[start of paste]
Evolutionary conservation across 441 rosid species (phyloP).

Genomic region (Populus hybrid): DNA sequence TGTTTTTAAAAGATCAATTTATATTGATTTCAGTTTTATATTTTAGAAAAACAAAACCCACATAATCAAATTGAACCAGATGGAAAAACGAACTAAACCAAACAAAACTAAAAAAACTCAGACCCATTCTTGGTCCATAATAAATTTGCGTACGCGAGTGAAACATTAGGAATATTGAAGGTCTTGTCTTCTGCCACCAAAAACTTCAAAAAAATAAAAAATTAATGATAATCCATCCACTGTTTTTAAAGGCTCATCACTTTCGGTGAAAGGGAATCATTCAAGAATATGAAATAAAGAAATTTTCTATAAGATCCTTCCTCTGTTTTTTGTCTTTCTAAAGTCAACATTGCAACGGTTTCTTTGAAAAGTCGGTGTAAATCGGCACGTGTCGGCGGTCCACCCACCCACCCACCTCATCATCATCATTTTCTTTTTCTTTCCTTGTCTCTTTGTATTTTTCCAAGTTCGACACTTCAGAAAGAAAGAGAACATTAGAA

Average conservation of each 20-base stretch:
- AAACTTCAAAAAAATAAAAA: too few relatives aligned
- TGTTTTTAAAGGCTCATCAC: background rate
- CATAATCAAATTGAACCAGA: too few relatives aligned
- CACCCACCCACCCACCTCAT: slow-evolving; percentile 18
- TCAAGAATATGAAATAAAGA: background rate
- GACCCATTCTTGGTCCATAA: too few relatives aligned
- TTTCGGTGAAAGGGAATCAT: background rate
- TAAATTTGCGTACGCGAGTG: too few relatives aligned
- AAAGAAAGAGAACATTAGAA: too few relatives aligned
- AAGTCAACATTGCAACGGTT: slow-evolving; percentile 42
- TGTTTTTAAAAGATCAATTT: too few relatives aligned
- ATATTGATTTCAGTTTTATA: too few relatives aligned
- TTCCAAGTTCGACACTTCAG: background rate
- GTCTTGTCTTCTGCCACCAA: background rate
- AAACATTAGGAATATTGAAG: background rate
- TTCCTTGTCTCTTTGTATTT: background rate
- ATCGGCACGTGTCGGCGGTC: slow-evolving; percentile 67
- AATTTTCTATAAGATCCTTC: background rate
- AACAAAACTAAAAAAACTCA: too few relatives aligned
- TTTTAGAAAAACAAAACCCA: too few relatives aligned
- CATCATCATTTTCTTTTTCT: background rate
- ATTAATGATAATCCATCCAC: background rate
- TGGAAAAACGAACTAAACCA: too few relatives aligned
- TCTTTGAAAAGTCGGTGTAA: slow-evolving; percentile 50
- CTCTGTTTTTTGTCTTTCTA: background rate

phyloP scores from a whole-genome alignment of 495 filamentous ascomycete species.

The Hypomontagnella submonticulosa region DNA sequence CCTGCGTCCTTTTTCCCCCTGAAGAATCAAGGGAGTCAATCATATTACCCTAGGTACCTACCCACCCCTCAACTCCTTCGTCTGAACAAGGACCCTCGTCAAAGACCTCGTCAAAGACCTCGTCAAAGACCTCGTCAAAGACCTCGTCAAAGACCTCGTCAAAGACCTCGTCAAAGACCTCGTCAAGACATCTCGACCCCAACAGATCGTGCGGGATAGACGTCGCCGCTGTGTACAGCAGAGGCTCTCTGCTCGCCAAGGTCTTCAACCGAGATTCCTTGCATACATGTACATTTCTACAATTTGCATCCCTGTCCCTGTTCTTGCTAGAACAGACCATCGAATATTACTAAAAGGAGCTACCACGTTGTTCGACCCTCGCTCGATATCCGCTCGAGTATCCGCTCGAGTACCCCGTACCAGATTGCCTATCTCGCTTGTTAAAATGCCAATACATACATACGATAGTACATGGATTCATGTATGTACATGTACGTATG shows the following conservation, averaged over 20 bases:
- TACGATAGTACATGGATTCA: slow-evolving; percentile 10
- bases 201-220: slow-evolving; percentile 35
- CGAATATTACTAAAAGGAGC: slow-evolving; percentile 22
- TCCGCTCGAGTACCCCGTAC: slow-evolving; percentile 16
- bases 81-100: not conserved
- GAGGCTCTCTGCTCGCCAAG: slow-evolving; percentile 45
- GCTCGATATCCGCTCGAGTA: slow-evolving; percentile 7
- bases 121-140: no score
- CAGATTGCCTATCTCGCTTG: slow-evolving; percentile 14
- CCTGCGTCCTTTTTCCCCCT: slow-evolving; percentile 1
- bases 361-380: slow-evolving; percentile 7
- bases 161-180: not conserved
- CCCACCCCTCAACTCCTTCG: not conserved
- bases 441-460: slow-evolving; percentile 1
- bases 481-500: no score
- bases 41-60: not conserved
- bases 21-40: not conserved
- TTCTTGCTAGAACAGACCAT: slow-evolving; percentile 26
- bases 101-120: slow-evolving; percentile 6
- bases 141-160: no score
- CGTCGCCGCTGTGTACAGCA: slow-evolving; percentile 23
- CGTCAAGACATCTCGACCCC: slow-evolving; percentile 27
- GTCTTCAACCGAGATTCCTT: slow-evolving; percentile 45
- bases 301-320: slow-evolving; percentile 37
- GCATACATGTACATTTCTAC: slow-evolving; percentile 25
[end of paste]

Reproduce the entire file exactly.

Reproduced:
Evolutionary conservation across 441 rosid species (phyloP).

Genomic region (Populus hybrid): DNA sequence TGTTTTTAAAAGATCAATTTATATTGATTTCAGTTTTATATTTTAGAAAAACAAAACCCACATAATCAAATTGAACCAGATGGAAAAACGAACTAAACCAAACAAAACTAAAAAAACTCAGACCCATTCTTGGTCCATAATAAATTTGCGTACGCGAGTGAAACATTAGGAATATTGAAGGTCTTGTCTTCTGCCACCAAAAACTTCAAAAAAATAAAAAATTAATGATAATCCATCCACTGTTTTTAAAGGCTCATCACTTTCGGTGAAAGGGAATCATTCAAGAATATGAAATAAAGAAATTTTCTATAAGATCCTTCCTCTGTTTTTTGTCTTTCTAAAGTCAACATTGCAACGGTTTCTTTGAAAAGTCGGTGTAAATCGGCACGTGTCGGCGGTCCACCCACCCACCCACCTCATCATCATCATTTTCTTTTTCTTTCCTTGTCTCTTTGTATTTTTCCAAGTTCGACACTTCAGAAAGAAAGAGAACATTAGAA

Average conservation of each 20-base stretch:
- AAACTTCAAAAAAATAAAAA: too few relatives aligned
- TGTTTTTAAAGGCTCATCAC: background rate
- CATAATCAAATTGAACCAGA: too few relatives aligned
- CACCCACCCACCCACCTCAT: slow-evolving; percentile 18
- TCAAGAATATGAAATAAAGA: background rate
- GACCCATTCTTGGTCCATAA: too few relatives aligned
- TTTCGGTGAAAGGGAATCAT: background rate
- TAAATTTGCGTACGCGAGTG: too few relatives aligned
- AAAGAAAGAGAACATTAGAA: too few relatives aligned
- AAGTCAACATTGCAACGGTT: slow-evolving; percentile 42
- TGTTTTTAAAAGATCAATTT: too few relatives aligned
- ATATTGATTTCAGTTTTATA: too few relatives aligned
- TTCCAAGTTCGACACTTCAG: background rate
- GTCTTGTCTTCTGCCACCAA: background rate
- AAACATTAGGAATATTGAAG: background rate
- TTCCTTGTCTCTTTGTATTT: background rate
- ATCGGCACGTGTCGGCGGTC: slow-evolving; percentile 67
- AATTTTCTATAAGATCCTTC: background rate
- AACAAAACTAAAAAAACTCA: too few relatives aligned
- TTTTAGAAAAACAAAACCCA: too few relatives aligned
- CATCATCATTTTCTTTTTCT: background rate
- ATTAATGATAATCCATCCAC: background rate
- TGGAAAAACGAACTAAACCA: too few relatives aligned
- TCTTTGAAAAGTCGGTGTAA: slow-evolving; percentile 50
- CTCTGTTTTTTGTCTTTCTA: background rate

phyloP scores from a whole-genome alignment of 495 filamentous ascomycete species.

The Hypomontagnella submonticulosa region DNA sequence CCTGCGTCCTTTTTCCCCCTGAAGAATCAAGGGAGTCAATCATATTACCCTAGGTACCTACCCACCCCTCAACTCCTTCGTCTGAACAAGGACCCTCGTCAAAGACCTCGTCAAAGACCTCGTCAAAGACCTCGTCAAAGACCTCGTCAAAGACCTCGTCAAAGACCTCGTCAAAGACCTCGTCAAGACATCTCGACCCCAACAGATCGTGCGGGATAGACGTCGCCGCTGTGTACAGCAGAGGCTCTCTGCTCGCCAAGGTCTTCAACCGAGATTCCTTGCATACATGTACATTTCTACAATTTGCATCCCTGTCCCTGTTCTTGCTAGAACAGACCATCGAATATTACTAAAAGGAGCTACCACGTTGTTCGACCCTCGCTCGATATCCGCTCGAGTATCCGCTCGAGTACCCCGTACCAGATTGCCTATCTCGCTTGTTAAAATGCCAATACATACATACGATAGTACATGGATTCATGTATGTACATGTACGTATG shows the following conservation, averaged over 20 bases:
- TACGATAGTACATGGATTCA: slow-evolving; percentile 10
- bases 201-220: slow-evolving; percentile 35
- CGAATATTACTAAAAGGAGC: slow-evolving; percentile 22
- TCCGCTCGAGTACCCCGTAC: slow-evolving; percentile 16
- bases 81-100: not conserved
- GAGGCTCTCTGCTCGCCAAG: slow-evolving; percentile 45
- GCTCGATATCCGCTCGAGTA: slow-evolving; percentile 7
- bases 121-140: no score
- CAGATTGCCTATCTCGCTTG: slow-evolving; percentile 14
- CCTGCGTCCTTTTTCCCCCT: slow-evolving; percentile 1
- bases 361-380: slow-evolving; percentile 7
- bases 161-180: not conserved
- CCCACCCCTCAACTCCTTCG: not conserved
- bases 441-460: slow-evolving; percentile 1
- bases 481-500: no score
- bases 41-60: not conserved
- bases 21-40: not conserved
- TTCTTGCTAGAACAGACCAT: slow-evolving; percentile 26
- bases 101-120: slow-evolving; percentile 6
- bases 141-160: no score
- CGTCGCCGCTGTGTACAGCA: slow-evolving; percentile 23
- CGTCAAGACATCTCGACCCC: slow-evolving; percentile 27
- GTCTTCAACCGAGATTCCTT: slow-evolving; percentile 45
- bases 301-320: slow-evolving; percentile 37
- GCATACATGTACATTTCTAC: slow-evolving; percentile 25